Update 6:21 p.m.: Gov. Beshear Again Says No To Special Session For Clerks Bill
In a statement released Thursday evening, Gov. Steve Beshear again said he would not call a special session for the General Assembly to consider legislation that would relieve county clerks of the obligation to issue marriage licenses.
The legislative effort, which has support in both political parties, is a response to Kim Davis’ ongoing refusal to issue marriage licenses to same-sex couples.
“Judge Bunning’s decision today speaks for itself,” Beshear said in the statement. “The future of the Rowan County Clerk continues to be a matter between her and the courts. Deputy clerks have said they will commence issuing marriage licenses beginning tomorrow. It appears that the citizens of Rowan County will now have access to all the services from the clerk’s office to which they are entitled.”
Beshear also reiterated a statement from earlier this week in which he said he has no legal authority to opt county clerks out of issuing marriage licenses.
Davis remains in the Carter County Detention Center. Here is her mugshot:
Update 5:04 p.m.: Candidates For Governor Weigh In
The saga of Rowan County Clerk Kim Davis has been a part of this year’s election season. Republican gubernatorial nominee Matt Bevin has criticized his Democratic opponent, Attorney General Jack Conway, for Conway’s decision last year to not proceed with an appeal in a legal challenge to the state’s same-sex marriage ban. (Gov. Steve Beshear filed the appeal instead in a case that reached the U.S. Supreme Court.)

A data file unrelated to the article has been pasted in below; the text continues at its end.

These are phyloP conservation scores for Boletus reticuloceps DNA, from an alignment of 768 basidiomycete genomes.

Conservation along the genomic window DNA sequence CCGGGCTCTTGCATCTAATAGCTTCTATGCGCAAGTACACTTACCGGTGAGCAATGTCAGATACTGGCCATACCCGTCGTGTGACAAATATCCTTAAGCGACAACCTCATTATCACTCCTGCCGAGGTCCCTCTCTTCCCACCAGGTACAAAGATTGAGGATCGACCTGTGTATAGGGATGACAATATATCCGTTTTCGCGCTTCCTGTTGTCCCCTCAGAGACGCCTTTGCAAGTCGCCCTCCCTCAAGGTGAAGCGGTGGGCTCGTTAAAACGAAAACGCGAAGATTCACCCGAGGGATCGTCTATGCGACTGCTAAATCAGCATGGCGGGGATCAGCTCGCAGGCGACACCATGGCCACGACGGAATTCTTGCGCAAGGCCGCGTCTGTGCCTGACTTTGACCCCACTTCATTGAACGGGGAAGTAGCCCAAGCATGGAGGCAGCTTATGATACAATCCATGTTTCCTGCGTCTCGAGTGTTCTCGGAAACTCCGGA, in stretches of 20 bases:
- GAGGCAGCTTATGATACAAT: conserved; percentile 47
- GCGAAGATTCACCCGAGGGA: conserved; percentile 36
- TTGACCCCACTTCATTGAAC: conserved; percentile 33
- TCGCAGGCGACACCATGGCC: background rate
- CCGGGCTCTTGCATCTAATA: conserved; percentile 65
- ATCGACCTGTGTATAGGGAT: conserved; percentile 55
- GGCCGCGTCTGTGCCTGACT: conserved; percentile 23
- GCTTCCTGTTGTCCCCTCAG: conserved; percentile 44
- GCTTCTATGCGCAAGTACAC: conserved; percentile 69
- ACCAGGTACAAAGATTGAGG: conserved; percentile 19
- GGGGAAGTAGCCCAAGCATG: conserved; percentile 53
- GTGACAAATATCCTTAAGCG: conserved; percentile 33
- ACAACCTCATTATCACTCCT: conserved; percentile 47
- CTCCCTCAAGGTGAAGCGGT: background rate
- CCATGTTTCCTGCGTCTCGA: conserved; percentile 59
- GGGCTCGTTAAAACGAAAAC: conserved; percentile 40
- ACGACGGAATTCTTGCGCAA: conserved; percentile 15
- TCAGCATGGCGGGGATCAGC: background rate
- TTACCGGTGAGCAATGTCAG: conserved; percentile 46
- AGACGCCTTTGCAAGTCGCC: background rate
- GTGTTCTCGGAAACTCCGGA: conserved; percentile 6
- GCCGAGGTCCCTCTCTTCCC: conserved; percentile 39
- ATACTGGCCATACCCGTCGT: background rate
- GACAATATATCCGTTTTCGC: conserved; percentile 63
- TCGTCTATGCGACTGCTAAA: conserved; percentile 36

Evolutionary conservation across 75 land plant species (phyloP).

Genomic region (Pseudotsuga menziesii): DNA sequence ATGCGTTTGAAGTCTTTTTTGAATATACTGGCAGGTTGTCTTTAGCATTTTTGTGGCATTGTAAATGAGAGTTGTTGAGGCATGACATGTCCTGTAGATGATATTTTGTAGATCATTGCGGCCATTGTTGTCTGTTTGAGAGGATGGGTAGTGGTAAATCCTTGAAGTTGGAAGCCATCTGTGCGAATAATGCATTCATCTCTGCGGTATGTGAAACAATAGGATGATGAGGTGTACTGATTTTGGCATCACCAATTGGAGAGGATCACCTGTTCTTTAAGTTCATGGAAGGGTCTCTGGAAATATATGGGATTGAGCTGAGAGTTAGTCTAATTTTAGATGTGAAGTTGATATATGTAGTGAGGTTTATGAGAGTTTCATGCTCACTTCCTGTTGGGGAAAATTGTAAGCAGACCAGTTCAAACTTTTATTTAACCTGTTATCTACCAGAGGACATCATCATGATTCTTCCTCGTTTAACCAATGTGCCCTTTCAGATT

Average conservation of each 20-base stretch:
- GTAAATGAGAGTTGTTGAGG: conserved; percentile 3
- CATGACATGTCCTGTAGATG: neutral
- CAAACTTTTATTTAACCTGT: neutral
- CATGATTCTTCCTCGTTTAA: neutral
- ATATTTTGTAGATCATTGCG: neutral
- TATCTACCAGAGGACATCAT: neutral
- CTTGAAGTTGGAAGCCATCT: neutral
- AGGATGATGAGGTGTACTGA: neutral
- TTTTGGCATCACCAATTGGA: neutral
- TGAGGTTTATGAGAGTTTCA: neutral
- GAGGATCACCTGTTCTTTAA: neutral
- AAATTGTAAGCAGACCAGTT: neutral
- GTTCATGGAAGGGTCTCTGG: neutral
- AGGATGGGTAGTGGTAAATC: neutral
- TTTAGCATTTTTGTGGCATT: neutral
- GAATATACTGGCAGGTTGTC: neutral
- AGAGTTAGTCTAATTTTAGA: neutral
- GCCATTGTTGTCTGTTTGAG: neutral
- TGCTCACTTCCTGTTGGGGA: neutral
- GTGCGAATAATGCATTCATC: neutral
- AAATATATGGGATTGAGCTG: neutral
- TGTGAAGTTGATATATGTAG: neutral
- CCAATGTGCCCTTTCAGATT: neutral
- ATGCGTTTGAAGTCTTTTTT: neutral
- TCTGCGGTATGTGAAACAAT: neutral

On Thursday afternoon, Conway issued a statement via the Twitter account for the state attorney general’s office:
I understand that passions are high on both sides of this issue, but we are nation of laws and no one can defy an order from a federal judge
— Jack Conway (@kyoag) September 3, 2015
Update 4:55 p.m.: Deputy Clerks Say They Will Issue Licenses
The court proceedings in Ashland have wrapped for Thursday, with Rowan County Clerk Kim Davis in the custody of federal marshals. Her deputies have said they’ll issue marriage licenses in her absence. Kentucky Public Radio’s Ryland Barton notes:
In concluding remarks, Judge Bunning worry over retaliation against deputy clerks who will sign marriage licenses. Asked all to be “civil.”
— Ryland Barton (@RylandKY) September 3, 2015
Update: 4:16 p.m.: Davis Sent Back Into Custody
Rowan County Clerk Kim Davis said Thursday afternoon that she won’t allow her deputies to issue marriage licenses in her place — and U.S. District Judge David Bunning sent her back into federal custody.
Five of her six deputies had said they’d be willing to issue marriage licenses out of the office.
Update 3:38 p.m.: Deputy Clerks Tell Judge They’ll Issue Licenses
Five of six Rowan County Deputy Clerks told U.S. District Judge David Bunning they were willing to issue marriage licenses despite Clerk Kim Davis’ continued refusal to do so. Davis’ son, Nathan, told the judge he was not willing to issue licenses.
Bunning has called Davis back to court. The question is whether Davis would remain in jail if her deputies were issuing licenses.